'Diet Glasses' Fool Wearers Into Eating Less

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The goggles trick the senses, making a cookie appear bigger, for example.
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THE GIST

- Goggles equipped with computer wizardry and augmented reality fool the senses of a dieter.

- Volunteers consumed nearly 10 percent less when food appeared 50 percent bigger.

Goggles that trick the wearer into thinking the plain snack in their hand is a chocolate cookie, or make biscuits appear larger have been unveiled in Japan, offering hope to weak-willed dieters everywhere.

Researchers at the University of Tokyo have developed devices that use computer wizardry and augmented reality to fool the senses and make users feel more satisfied with smaller -- or less appealing -- treats.

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On one device goggle-mounted cameras send images to a computer, which magnifies the apparent size of the cookie in the image it displays to the wearer while keeping his hand the same size, making the snack appear larger than it actually is.

In experiments, volunteers consumed nearly 10 percent less when the biscuits they were eating appeared 50 percent bigger.

They ate 15 percent more when cookies were manipulated to look two-thirds of their real size.

Professor Michitaka Hirose at the university's graduate school of information science and technology said he was interested in how computers can be used to trick the human mind.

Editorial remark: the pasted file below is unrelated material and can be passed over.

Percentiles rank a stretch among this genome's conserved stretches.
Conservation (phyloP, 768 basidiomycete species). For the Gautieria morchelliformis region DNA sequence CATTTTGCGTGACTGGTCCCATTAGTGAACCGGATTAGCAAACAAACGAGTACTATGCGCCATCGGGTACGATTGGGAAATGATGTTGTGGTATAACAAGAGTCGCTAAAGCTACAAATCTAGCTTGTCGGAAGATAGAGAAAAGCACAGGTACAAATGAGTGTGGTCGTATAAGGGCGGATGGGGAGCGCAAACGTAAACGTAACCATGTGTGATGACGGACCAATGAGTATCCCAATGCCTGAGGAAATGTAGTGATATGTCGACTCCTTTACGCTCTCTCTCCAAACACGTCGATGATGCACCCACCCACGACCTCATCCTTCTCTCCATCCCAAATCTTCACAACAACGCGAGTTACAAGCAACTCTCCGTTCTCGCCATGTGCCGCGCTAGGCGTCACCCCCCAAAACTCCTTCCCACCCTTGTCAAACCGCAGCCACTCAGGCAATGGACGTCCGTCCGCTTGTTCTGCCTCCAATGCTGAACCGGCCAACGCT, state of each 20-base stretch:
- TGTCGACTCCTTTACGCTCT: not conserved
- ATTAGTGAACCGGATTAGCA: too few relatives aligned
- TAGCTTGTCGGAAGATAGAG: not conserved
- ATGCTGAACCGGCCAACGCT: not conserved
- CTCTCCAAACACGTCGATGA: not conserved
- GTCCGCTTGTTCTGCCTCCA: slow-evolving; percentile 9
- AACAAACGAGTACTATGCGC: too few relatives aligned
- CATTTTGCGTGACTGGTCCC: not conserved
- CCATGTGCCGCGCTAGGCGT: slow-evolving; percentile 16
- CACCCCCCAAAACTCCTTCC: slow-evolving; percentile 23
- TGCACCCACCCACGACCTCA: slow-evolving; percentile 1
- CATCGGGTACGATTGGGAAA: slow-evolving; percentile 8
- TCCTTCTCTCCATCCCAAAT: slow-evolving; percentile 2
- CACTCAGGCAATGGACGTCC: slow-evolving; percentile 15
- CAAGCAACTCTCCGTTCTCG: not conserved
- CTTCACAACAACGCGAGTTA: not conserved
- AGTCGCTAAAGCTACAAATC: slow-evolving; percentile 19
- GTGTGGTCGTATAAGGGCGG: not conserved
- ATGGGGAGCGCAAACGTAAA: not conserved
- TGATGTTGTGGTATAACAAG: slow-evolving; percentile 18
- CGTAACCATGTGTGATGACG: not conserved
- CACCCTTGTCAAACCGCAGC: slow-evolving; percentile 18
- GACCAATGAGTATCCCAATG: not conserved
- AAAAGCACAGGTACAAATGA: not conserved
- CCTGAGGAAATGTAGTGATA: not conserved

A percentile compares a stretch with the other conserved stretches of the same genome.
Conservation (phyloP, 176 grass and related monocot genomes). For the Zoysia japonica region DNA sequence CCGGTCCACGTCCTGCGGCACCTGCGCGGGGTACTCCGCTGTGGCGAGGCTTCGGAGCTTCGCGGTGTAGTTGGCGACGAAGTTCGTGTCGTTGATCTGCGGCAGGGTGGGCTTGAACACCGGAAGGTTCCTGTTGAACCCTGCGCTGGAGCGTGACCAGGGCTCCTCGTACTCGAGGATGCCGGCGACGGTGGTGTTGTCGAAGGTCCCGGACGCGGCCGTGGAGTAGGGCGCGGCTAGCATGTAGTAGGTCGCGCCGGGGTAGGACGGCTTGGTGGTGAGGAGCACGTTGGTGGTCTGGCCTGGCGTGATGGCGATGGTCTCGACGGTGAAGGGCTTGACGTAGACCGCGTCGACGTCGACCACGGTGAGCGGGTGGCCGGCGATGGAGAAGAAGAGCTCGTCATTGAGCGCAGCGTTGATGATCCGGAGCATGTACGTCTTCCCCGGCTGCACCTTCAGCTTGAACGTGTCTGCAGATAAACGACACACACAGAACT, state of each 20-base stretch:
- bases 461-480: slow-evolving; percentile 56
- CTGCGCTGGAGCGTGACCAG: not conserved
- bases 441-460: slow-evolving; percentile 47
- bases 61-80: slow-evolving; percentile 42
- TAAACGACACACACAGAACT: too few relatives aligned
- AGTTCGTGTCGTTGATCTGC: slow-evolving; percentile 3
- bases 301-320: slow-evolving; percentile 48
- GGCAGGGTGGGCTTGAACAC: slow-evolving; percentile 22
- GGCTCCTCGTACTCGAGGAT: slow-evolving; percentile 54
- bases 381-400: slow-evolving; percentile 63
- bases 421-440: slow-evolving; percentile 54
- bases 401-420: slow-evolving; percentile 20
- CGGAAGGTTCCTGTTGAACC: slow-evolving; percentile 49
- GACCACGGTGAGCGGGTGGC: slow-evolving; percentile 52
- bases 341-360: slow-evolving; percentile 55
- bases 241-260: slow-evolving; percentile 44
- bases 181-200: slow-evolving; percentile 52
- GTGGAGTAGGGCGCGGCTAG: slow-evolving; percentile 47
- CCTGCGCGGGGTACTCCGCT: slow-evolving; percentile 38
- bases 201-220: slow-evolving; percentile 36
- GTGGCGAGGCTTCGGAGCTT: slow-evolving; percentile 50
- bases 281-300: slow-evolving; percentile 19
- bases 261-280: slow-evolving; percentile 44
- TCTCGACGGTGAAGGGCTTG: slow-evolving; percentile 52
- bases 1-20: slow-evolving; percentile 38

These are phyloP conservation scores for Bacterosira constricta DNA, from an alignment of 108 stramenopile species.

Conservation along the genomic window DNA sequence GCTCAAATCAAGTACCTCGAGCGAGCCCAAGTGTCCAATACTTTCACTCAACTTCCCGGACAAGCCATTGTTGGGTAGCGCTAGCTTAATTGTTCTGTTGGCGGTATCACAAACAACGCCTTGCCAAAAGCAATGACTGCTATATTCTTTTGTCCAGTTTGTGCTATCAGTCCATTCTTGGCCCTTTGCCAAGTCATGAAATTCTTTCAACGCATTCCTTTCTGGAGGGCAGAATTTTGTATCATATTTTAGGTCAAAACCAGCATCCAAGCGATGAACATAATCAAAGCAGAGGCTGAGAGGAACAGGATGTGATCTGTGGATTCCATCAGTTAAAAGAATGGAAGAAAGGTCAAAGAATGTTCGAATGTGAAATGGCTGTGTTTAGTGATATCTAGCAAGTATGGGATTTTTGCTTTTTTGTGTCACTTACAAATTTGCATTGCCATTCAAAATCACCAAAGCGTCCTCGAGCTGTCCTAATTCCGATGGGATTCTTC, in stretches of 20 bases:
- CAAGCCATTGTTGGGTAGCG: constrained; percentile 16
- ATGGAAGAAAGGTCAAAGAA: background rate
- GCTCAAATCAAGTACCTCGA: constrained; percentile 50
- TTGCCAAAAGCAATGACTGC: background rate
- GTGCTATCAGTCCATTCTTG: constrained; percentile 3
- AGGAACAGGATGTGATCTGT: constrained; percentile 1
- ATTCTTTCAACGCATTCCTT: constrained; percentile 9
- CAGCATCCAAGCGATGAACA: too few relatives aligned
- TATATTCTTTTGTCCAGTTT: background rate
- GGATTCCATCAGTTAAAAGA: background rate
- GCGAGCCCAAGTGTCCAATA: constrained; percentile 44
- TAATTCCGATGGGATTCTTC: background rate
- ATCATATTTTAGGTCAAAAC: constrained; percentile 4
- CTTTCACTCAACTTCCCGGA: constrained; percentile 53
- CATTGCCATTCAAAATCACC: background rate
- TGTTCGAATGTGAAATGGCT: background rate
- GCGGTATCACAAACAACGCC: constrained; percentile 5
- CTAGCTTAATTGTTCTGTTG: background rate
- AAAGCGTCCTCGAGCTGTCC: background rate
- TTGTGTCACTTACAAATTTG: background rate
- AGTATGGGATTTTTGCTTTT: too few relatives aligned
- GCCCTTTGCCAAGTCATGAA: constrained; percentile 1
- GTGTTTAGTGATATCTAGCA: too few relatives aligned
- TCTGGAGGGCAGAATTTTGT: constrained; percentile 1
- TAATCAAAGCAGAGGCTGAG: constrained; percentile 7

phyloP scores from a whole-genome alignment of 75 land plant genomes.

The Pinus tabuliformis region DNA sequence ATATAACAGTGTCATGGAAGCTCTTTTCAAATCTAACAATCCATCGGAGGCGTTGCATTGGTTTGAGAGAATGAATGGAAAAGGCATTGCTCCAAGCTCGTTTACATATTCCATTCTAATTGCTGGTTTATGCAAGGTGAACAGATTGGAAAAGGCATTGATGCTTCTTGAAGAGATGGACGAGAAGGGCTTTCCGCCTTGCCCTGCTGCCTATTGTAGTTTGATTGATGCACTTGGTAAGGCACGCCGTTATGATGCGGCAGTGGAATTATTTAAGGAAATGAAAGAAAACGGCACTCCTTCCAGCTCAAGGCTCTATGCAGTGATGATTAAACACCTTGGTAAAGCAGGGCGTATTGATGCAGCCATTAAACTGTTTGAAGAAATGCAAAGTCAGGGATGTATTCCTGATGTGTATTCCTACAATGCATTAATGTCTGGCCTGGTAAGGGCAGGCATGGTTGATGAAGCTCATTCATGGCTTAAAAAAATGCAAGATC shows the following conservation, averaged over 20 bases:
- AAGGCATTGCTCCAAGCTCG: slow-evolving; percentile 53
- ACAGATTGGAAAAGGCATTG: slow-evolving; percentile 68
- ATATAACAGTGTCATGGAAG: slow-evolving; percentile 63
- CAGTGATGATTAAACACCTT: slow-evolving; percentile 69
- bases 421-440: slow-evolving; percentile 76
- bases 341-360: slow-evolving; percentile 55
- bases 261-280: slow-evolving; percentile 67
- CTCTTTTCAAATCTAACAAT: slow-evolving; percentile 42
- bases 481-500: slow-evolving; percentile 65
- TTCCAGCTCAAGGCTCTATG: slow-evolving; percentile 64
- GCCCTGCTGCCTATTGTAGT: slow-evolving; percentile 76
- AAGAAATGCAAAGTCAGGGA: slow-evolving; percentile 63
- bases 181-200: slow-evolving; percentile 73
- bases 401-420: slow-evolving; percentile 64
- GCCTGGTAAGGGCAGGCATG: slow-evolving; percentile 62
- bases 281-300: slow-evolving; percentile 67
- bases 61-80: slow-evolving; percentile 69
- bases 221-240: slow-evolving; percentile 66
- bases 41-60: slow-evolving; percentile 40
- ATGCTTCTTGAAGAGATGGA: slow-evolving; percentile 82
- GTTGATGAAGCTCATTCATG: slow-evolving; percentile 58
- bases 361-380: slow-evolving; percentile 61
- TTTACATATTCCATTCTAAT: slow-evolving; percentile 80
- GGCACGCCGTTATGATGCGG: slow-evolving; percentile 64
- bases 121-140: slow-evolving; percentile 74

"How to fool various senses or how to build on them using computers is very important in the study of virtual reality," he told AFP.

Hirose said standard virtual reality equipment that attempts to cater to complex senses like touch often results in bulky equipment.

But he said using one or more senses to fool the others was a way around this problem.

"Reality is in your mind," he said.

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In another project, Hirose's team developed a "meta cookie", where the headgear uses scent bottles and visual trickery to fool the wearer into thinking the snack they are eating is anything but a plain biscuit.

Users can set the device to their favorite taste so they think they are eating a chocolate or strawberry-flavored cookie.

Hirose says experiments so far have shown 80 percent of subjects are fooled.

The team has no plans as yet to commercialize their invention, but would like to investigate whether people wanting to lose weight can use the device.

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